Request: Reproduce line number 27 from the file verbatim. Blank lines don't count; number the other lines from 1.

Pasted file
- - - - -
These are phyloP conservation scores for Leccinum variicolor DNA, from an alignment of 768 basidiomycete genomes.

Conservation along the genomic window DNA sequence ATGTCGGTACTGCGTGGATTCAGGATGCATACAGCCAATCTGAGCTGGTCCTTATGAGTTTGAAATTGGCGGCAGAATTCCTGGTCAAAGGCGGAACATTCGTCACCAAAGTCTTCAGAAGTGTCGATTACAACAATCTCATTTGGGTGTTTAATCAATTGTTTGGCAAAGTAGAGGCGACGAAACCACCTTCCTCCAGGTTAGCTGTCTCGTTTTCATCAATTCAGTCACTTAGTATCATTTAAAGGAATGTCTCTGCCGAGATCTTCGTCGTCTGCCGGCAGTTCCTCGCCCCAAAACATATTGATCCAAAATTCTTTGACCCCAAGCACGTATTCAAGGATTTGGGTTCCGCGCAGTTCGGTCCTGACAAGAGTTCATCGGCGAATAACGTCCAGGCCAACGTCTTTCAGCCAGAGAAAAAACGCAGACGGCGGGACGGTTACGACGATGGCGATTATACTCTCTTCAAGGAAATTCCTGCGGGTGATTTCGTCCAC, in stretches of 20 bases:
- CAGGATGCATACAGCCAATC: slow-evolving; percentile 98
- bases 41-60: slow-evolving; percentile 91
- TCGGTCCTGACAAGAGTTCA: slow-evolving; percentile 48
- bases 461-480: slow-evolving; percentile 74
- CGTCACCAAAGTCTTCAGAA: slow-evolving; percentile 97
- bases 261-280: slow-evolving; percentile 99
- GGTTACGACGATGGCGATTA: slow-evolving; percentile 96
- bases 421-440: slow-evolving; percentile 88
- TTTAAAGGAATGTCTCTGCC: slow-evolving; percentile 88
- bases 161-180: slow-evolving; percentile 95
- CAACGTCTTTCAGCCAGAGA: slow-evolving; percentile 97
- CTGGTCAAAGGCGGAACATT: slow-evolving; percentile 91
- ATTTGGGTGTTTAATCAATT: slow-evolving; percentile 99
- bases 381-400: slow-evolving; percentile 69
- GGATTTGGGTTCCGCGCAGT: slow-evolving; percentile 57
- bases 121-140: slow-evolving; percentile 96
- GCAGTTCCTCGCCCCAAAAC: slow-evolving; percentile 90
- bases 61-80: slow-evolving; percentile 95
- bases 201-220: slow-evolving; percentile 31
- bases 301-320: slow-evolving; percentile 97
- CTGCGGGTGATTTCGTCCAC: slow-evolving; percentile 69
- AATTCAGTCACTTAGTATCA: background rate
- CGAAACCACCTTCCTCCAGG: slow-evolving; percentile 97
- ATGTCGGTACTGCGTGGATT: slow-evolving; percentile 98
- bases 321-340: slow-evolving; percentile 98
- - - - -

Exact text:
- bases 321-340: slow-evolving; percentile 98